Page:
Whether a player wants to leave because of burnout or they have exams or their wife is pregnant is irrelevant. I realize this sounds quite harsh. But the reality is, no matter what the reason, I’m still going to have an empty hole in my roster for a period of time that has to be filled. I can’t be expected to wait around for 4 months for a player to come back. I’m not going to raid short handed with 24.

Whether a hockey goalie injures his groin, breaks a leg, or has to deal with family issues is important. But the team’s general manager still has to go out and make a trade for a goalie or promote one from the minors because the team needs one.

No matter how you slice it, it all leads to the same result. In this case, it is a net loss of one player for a few months.

Belief 4: Your Spot is Guaranteed

Sorry, that’s not the case here. If a player doesn’t perform, they get replaced. If a player isn’t here to perform, they have to be replaced anyway.

The difference between a Paladin who leaves and one who stays with the rest of us?

It proves to me that they’re willing to stick around and dedicate themselves. Those are the type of troopers I want.

Readers, understand that we’re all expendable to an extent. It’s going to be easier to replace a healer because there are 4 different healer classes to choose from.

But it will be much more difficult to replace the guy who tirelessly draws out maps, sets up strategy and organizes the kill method on a weekly basis.

The hint here is to be be valuable as much as possible. In the end, the Paladin I lost is just one Paladin. They’re a dime a dozen.

My guild is in a good bargaining position right now since we’re ahead of the raiding curve (also coming soon). Finding people isn’t the problem especially when I’m not terribly concerned with a player’s gear level. When I started Conquest, I didn’t have a reputation. I’ll elaborate more on this later.

Belief 5: Gear Makes You Important

I can see this being true to an extent. But in my years of raiding, I’ve learned something. I’m going to refer to this concept as the 30% rule.

30% of loot will be wasted

This factors in upgrades, players leaving, and off spec items. Inversely, this means that 70% of loot awarded will actually be used for raiding and be effective for guild progression. It’s just the way of guilds.

While I may invest a large proportion of gear into players, I know that gear alone isn’t going to win me any favours. But progression will.

We say stuff all the time about guilds rewarding players or just gearing them up for whatever reason. But the reality is that every instance has a “minimum standard of gear” before it can be completed successfully. What the standard is will deviate from guild to guild.

I wrote my recommended requirements for Naxx last week. Note how the comments vary. Some agreeing and some disagreeing. Your guild’s “sweet spot” will differ from mine.

Another example would be Brutallus. A raid DPS of 20420 (post nerf) is required to kill him within enraged timers (another post entirely). Once you reach that threshold, you’re gold.

Reflections

If a player is going to burn out after only 6 hours of raiding a week, then this guild is not for them. What’s going to happen when the second tier of raiding instances are released? How will they handle the wear and tear of progression raiding where we commit ourselves to 12 hours a week?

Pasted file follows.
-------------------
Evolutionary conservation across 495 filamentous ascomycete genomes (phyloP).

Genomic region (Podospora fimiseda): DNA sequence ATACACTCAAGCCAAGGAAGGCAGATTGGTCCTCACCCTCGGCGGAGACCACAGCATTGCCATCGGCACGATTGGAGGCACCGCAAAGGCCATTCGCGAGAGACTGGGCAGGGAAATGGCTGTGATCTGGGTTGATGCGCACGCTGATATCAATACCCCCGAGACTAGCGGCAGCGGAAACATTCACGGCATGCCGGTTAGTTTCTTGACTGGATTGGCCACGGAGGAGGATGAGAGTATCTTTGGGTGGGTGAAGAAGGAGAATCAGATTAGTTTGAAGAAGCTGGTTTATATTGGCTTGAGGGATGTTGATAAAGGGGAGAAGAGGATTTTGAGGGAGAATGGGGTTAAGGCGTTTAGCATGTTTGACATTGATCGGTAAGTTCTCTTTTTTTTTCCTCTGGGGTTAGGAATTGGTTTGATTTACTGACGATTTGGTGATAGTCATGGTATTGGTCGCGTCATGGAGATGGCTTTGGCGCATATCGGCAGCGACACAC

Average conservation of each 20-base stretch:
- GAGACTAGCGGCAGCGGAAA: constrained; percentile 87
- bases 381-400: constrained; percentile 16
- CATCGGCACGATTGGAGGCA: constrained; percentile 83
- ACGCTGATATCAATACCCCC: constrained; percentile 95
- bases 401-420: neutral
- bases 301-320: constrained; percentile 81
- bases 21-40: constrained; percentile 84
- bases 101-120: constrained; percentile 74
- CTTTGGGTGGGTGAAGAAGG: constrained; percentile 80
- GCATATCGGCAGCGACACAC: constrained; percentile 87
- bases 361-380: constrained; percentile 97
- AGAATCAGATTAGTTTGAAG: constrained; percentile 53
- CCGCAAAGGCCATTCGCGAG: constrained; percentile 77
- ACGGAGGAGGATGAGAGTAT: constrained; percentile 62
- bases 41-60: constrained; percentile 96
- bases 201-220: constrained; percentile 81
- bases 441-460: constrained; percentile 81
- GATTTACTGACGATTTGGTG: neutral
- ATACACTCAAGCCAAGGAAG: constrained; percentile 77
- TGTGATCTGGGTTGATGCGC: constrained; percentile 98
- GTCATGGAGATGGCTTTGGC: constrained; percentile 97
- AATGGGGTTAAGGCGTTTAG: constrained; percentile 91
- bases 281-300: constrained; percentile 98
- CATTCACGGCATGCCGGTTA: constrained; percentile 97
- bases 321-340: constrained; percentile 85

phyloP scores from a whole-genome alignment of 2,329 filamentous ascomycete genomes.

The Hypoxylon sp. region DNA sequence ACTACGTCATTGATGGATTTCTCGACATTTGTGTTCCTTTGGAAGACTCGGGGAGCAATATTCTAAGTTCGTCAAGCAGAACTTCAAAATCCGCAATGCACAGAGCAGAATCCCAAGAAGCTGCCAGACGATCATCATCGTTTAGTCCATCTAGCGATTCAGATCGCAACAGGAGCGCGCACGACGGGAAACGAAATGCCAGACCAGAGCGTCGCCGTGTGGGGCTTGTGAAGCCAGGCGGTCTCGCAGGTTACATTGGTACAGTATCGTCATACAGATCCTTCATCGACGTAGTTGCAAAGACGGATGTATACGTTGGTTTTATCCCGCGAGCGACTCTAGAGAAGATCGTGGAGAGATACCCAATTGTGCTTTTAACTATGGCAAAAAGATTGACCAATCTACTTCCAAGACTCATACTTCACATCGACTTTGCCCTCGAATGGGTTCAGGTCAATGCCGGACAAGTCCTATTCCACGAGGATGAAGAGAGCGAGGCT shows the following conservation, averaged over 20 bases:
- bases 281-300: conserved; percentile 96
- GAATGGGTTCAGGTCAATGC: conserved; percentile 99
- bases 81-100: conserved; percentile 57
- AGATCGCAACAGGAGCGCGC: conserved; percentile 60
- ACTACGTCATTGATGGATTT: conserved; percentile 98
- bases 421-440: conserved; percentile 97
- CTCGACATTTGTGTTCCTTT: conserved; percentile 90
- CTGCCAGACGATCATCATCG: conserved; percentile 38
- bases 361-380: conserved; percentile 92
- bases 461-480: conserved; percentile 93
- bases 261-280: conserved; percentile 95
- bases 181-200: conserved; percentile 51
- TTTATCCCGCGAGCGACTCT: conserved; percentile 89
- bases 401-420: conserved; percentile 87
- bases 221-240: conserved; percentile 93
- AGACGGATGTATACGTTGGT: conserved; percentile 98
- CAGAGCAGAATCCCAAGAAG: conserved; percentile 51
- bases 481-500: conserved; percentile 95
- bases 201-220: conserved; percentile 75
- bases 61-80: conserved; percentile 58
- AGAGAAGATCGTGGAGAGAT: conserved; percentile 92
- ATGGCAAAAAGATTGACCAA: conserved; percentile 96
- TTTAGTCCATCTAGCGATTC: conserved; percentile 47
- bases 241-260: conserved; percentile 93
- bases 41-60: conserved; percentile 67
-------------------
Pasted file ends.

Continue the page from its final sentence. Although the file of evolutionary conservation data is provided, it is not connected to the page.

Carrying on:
To me, these early farm raids are a dress rehearsal. If we compare raiding to a season of sports, then Naxx, OS, and Malygos is just pre-season for me.

Remember that when I formed this guild, I had nothing to go on but my name, my reputation, and my promise. I could’ve lied and said that I was a proven guild leader. But I didn’t. I managed to convince around 25 players to buy into my vision and my goals. This was a combination of people that I had raided with for a long time, readers via my blog, people on twitter, and players in trade chat. I had no way of knowing whether or not it would work. I didn’t know whether they would gel together. There was so much uncertainty when I started out.

I’d by lying to you if I said I didn’t spend every waking moment second guessing myself.

A new guild does not have it’s fair share of pickings. There’s no reason for star players of other guilds to come play under your banner. I had to build from the bottom up with all sorts of people without knowing what their motives were.

Use these “easy” raids to learn more about your guild. Find out about their strengths and weaknesses. Figure out habits and tendencies. What makes them laugh and what makes them cry.

Oh, one more thing. I want to extend a thank you to all the Paladins and healers who emailed me and sent in applications. I believe that position’s been settled for now (unless they turn out be pure crap, in which case I’ll put the call out again).

Image courtesy of barunpatro

Obsidian Sanctum with Drakes Up

Tonight Conquest is going to take a shot at Heroic Sartharion with one drake up. For those that have done it, I have a few questions to ask:

  • Which drake did you leave up and why?
  • Did Death Knights D&D (due to the visual similarity between that and void zones)?
  • How did you set up portal groups?
  • How many healers were sent down low into the portal?
  • Did Firewalls affect those in the portal?
  • Any other last minute tips or insight that you can offer?